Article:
There are countless blogs and articles about how to respond to someone when they ask your age, mostly it is a matter of deflecting, changing the subject, or blaming the other person for asking at all. In addition, to this there are numerous articles on how to ask someone’s age without asking them, like asking about childhood experience etc. this is a sneakier way to ask someone without asking someone. Some call this old fashion; however, it is very much alive today.

As we grow older, many womxn, like me begin to find more and more gray hair. Some earlier than others, but for most of us, who are lucky enough to make it to an older age, will have it happen at some point. Hair turning gray or white with aging goes against the cultural mores that the appearance of youth is much more valuable than the appearance of age. When this happens, usually in our 30’s or 40’s we are expected to eradicate the gray/white hair so that our illusion about it being our 29th birthday for 20 years, and the illusion that youth should be more important and valuable than age is more palatable.

We are expected to spend countless hours and dollars on chemicals and treatments in order to keep the gray/white out and our roots their “natural” color.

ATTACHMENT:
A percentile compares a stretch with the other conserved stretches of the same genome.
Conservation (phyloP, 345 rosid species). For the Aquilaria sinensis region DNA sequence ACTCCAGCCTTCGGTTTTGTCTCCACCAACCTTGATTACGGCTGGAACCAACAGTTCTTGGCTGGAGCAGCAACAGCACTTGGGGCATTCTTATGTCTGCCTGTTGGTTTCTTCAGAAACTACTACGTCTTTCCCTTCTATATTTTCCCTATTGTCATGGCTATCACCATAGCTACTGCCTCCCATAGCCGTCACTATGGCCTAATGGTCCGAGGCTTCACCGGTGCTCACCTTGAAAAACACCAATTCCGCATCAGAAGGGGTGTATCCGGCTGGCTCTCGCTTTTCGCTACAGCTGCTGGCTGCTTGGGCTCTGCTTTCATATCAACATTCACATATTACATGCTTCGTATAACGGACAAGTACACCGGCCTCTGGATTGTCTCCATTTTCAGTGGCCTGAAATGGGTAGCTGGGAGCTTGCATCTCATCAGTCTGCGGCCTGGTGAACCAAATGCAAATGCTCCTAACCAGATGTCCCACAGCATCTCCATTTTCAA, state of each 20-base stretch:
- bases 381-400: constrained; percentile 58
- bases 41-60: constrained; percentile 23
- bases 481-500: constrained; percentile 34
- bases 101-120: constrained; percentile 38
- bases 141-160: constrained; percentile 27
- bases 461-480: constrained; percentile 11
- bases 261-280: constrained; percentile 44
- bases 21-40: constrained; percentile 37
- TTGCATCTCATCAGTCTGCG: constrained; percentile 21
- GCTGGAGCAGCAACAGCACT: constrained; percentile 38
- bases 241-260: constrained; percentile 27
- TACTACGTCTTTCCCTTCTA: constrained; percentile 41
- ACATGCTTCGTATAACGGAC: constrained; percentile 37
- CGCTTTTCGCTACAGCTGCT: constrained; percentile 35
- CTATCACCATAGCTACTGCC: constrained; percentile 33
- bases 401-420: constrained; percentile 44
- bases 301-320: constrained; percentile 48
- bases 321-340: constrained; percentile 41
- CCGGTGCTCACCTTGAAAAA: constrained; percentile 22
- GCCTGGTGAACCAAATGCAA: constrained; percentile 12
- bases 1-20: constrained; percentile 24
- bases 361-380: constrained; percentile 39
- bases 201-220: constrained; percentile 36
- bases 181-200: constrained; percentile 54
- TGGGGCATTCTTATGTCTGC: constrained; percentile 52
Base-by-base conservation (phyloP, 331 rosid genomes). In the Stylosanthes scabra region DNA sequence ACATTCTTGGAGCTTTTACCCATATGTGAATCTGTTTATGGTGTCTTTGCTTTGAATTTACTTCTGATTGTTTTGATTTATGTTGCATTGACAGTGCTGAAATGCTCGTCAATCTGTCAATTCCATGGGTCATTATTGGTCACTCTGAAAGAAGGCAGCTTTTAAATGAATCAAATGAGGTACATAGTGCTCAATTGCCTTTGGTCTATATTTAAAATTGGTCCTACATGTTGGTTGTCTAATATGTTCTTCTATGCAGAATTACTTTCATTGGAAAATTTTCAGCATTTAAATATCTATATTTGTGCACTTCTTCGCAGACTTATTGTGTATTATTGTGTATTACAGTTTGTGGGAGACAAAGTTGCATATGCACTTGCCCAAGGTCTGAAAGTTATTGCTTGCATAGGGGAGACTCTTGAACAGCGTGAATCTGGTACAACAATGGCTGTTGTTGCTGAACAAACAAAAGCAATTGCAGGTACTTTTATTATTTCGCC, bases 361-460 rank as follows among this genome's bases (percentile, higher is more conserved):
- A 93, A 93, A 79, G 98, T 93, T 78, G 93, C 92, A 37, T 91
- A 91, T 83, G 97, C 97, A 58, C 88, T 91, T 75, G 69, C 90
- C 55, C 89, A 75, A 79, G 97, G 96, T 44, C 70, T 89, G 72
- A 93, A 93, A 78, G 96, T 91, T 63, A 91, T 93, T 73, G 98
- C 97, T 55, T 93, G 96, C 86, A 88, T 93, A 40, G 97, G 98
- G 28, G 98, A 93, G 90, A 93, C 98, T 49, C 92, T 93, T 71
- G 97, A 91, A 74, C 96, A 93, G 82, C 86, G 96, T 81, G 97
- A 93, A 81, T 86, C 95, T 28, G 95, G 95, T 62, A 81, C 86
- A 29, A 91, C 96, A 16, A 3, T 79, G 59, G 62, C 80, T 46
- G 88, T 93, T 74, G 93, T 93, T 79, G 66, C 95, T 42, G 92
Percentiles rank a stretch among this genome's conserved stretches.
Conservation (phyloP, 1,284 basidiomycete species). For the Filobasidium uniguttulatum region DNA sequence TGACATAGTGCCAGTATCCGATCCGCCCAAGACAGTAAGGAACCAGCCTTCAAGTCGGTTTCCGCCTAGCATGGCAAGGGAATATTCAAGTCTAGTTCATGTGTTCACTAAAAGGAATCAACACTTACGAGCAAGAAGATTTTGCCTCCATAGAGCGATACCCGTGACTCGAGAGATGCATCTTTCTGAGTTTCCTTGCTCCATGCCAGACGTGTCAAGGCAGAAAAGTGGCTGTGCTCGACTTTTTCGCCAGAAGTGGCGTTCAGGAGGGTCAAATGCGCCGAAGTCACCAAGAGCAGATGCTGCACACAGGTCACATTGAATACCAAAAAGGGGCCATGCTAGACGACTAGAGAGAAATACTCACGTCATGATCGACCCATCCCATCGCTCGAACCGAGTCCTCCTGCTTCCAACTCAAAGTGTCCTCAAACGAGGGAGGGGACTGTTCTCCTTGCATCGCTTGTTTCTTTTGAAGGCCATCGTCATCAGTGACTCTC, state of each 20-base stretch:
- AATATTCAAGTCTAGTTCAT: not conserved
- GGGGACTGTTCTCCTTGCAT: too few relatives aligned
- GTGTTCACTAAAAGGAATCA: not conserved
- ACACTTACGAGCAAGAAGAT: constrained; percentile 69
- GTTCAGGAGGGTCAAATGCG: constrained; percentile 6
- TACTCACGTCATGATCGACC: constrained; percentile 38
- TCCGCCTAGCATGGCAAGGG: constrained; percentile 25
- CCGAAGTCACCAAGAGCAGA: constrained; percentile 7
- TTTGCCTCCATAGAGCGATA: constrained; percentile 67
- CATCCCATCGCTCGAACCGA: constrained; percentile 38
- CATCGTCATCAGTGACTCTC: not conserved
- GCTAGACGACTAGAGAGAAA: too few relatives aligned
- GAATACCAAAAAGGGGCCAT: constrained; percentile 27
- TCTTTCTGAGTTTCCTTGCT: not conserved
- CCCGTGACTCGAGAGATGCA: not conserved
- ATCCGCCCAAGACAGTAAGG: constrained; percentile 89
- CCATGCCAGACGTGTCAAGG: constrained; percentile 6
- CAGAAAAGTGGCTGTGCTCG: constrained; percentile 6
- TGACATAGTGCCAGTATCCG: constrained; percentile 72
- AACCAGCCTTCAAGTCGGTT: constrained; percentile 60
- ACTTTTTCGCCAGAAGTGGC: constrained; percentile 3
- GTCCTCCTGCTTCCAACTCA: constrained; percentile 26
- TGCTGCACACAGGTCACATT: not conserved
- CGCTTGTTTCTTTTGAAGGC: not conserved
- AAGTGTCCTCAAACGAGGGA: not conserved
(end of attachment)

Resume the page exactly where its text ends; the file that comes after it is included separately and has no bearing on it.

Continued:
All these cultural mores or unwritten rules, lead us to deny our experiences and the number of experiences we have in order to keep up the colonial idea that womxn should appear to be young forever. In doing this womxn are encouraged to be inauthentic and discourages our own authenticity. Being allowed to be authentic, means we are able to be ourselves, no matter what age that self may be or the color of that self’s hair. It means we not only accept our ages, but we enjoy them as well and all the perks that come with them.

My personal solution: Because I am not one to challenge social mores (wink wink), I continue to lie about my age. On my 30th birthday, I began telling people I was 42 years old. Now, that I am 40, I am telling people I am 58. This means that society will get its lie and be given a chance to think about it if it is willing.